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The film finally began. As for my thoughts on it, they pretty much echo that of our review. It’s a solid and very well-made Western with great filmmaking and performances all around. I have to say, seeing it in a theater I found it easier to focus on the film and give it my full attention. That’s not to say I couldn’t do that watching it at home, and there is the perk of being able to pause or rewind at will, but let’s be honest: it’s easier to get distracted. Maybe it’s a loud roommate or family member, or you notice your phone, video game console, or computer within your line of sight and your mind starts to wander over what else you could be doing.

But when I’m at the theater with all distractions temporarily cast aside, all I have is my seat, my snacks and drinks, and the movie I paid good money for. I feel like I can better focus on it. I did faintly hear those sitting behind me reacting to some parts of the film. I know I should be annoyed and yet, I can’t help but feel a little pleased to see and hear that the movie got an emotional response out of people. It’s weird the things you miss once you’ve been deprived of them long enough.

Here’s the rub. Before the film began properly, we did get an interstitial from AMC reminding guests of important COVID-19 protocols, to keep masks on at all times except when eating or drinking. And I did just that, only lowering my mask fleetingly to scarf some popcorn down or take a sip from my drink. Otherwise, we’re pretty much on the honor system since there’s not really any supervision once we’re in the auditorium.

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And that meant I noticed a small number of people pulling their masks down for the entire film, only slipping them back on when it’s time to leave. It’s irresponsible in my opinion and seeing that only made me nervous. I wish I was brave enough to call them out on it, but I was too scared to make a scene. I’d like to think that it’s not like this in every screening from here on out, but the fact of the matter is there’s always going to be careless people here and there. I’ll just have to stay aware and keep my guard up.

Is It Worth It? Your Mileage May Vary – Movie Theaters

It was nice to be back at the movies. This whole time spent in lockdown had me missing things (some of them unlikely) that are part of my moviegoing experience. I missed wandering the lobbies and browsing the posters and standees; I missed people-watching, just seeing other cinephiles like me mill about in the theater; I even missed sitting through trailers I’ve already watched many times; I especially missed digging into that movie theater popcorn. Enough has changed that I got the feeling moviegoing might be different for a while, but some things stayed the same. And while I can still very much enjoy streaming a movie at home, the brick-and-mortar experience will always hold a special place in my heart. I can see myself resuming my weekly outings again.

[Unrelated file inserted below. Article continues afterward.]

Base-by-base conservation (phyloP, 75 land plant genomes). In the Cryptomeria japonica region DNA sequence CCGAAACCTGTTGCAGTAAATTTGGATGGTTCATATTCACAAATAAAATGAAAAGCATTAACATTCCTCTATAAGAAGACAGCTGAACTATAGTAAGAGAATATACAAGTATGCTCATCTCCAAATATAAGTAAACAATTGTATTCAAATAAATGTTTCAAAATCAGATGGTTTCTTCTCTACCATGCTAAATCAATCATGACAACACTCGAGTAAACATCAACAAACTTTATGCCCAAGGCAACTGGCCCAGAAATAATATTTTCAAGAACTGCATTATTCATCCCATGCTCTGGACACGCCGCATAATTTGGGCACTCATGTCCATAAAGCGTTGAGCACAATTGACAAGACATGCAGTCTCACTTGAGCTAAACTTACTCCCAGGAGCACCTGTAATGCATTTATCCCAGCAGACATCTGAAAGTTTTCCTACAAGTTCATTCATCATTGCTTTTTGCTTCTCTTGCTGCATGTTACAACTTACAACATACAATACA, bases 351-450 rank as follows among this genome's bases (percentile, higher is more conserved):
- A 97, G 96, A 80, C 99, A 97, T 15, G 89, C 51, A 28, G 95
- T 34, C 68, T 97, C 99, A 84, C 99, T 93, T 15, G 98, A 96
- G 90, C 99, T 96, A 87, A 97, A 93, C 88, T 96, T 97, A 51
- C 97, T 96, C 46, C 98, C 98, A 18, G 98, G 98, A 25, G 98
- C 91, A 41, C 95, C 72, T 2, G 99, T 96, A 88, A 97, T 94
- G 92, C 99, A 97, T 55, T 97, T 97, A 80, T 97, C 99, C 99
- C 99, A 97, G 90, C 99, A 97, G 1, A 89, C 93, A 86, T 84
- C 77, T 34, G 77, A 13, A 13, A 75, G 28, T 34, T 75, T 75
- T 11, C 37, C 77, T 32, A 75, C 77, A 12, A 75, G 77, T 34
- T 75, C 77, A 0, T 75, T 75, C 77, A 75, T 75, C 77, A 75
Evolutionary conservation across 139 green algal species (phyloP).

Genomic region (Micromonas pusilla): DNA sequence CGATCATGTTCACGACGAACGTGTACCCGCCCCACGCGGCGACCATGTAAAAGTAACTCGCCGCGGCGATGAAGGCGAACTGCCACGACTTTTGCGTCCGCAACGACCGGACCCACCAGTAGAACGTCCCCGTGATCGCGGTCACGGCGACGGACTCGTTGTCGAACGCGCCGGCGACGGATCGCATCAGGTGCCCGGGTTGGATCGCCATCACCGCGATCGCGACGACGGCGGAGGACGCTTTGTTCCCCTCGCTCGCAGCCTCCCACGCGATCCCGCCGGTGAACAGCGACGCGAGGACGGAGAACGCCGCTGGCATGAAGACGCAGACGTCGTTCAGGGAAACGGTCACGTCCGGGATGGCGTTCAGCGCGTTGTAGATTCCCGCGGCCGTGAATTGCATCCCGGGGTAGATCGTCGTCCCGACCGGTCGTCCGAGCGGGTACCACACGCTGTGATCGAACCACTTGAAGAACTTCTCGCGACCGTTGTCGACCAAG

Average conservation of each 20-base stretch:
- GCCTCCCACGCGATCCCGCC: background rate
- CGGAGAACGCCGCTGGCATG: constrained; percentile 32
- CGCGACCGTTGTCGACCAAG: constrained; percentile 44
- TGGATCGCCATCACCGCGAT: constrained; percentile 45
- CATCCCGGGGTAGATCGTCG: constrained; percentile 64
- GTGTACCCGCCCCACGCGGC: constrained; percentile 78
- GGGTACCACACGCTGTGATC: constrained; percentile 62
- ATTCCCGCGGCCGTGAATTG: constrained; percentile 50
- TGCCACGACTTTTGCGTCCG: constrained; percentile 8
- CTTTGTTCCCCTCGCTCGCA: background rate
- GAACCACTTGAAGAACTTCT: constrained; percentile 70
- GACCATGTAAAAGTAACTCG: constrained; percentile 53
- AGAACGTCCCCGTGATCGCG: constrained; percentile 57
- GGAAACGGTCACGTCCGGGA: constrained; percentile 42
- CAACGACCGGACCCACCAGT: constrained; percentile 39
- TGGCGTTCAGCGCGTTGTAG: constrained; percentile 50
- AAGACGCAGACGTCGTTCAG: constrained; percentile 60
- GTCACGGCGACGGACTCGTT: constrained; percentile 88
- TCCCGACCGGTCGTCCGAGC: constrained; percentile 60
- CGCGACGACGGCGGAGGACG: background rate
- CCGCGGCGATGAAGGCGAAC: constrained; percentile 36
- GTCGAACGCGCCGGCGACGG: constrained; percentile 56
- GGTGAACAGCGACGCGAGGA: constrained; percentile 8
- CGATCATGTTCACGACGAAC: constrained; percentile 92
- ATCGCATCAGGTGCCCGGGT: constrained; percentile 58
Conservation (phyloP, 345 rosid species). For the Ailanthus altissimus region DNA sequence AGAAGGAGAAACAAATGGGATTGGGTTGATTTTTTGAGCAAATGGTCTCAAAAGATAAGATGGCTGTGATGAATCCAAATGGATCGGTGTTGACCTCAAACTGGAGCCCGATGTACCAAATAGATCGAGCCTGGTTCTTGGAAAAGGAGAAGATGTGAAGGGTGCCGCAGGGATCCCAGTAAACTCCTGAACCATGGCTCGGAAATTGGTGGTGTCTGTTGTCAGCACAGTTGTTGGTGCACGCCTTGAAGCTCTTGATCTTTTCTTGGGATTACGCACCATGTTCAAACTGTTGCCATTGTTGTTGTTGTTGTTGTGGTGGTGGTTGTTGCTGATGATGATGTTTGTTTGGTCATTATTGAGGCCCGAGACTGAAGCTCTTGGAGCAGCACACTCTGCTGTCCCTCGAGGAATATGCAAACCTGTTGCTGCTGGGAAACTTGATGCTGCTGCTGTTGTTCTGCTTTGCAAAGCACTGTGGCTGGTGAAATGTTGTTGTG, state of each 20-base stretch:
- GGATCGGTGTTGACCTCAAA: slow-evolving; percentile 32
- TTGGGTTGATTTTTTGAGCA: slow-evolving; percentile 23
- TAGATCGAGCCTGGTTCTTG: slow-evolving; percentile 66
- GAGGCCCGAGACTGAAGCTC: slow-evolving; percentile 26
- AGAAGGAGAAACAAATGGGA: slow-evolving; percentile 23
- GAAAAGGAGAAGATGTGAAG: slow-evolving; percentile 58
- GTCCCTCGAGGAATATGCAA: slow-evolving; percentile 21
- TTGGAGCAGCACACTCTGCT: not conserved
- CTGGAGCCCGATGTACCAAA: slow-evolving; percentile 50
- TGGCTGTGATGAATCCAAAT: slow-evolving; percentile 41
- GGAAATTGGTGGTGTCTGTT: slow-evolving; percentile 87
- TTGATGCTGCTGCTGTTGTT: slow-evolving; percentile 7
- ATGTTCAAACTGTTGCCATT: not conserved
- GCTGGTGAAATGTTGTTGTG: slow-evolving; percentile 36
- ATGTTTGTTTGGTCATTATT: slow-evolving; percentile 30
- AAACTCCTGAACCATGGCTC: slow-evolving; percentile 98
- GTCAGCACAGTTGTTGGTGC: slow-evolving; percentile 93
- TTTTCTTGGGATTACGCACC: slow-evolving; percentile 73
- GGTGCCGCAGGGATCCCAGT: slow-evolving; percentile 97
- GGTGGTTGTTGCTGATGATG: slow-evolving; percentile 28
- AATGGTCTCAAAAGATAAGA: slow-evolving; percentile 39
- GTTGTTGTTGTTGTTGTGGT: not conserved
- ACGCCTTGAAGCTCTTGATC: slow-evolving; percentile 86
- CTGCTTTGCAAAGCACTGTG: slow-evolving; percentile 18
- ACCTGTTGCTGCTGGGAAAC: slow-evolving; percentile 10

I know there are others who feel the same way as I do but are still very reluctant about going back to theaters. And that’s okay — you’re not obligated to go if you don’t feel safe just yet. No movie is worth risking your health, and if you’re patient it’ll be available to rent or buy before long. If you do choose to return to the movies like I have, just be aware of the risks still present.

Remember — stay safe, be careful what you touch, remember to socially distance yourself, and wash your hands. Above all else, get vaccinated once it’s available to you. And wear a mask.

By Mario Yuwono

Click here to read Hollywood Insider’s CEO Pritan Ambroase’s love letter to Black Lives Matter, in which he tackles more than just police reform, press freedom and more – click here.

An excerpt from the love letter: Hollywood Insider’s CEO/editor-in-chief Pritan Ambroase affirms, “Hollywood Insider fully supports the much-needed Black Lives Matter movement. We are actively, physically and digitally a part of this global movement. We will continue reporting on this major issue of police brutality and legal murders of Black people to hold the system accountable. We will continue reporting on this major issue with kindness and respect to all Black people, as each and every one of them are seen and heard. Just a reminder, that the Black Lives Matter movement is about more than just police brutality and extends into banking, housing, education, medical, infrastructure, etc. We have the space and time for all your stories. We believe in peaceful/non-violent protests and I would like to request the rest of media to focus on 95% of the protests that are peaceful and working effectively with positive changes happening daily. Media has a responsibility to better the world and Hollywood Insider will continue to do so.”

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Author

  • Mario Yuwono is from Indonesia, but was born in Italy and attended school in Jakarta, Moscow, Berlin and Los Angeles. He has been obsessed with films ever since he saw his first movie at the age of five, and would go on to spend his younger years reading film encyclopedias and movie guides. Combined with a global upbringing rooted in greater social awareness, this drives him to be more observant of values promoted in films. He believes in cinema’s potential to enable greater empathy and meaningfully expand people’s horizons, in line with Hollywood Insider’s goal. He holds a Master of Fine Arts degree in Screenwriting from California State University in Northridge. Aside from reporting on film, TV and culture, Mario also aspires to write for film and television, and is a strong believer in social change, equality and inclusion.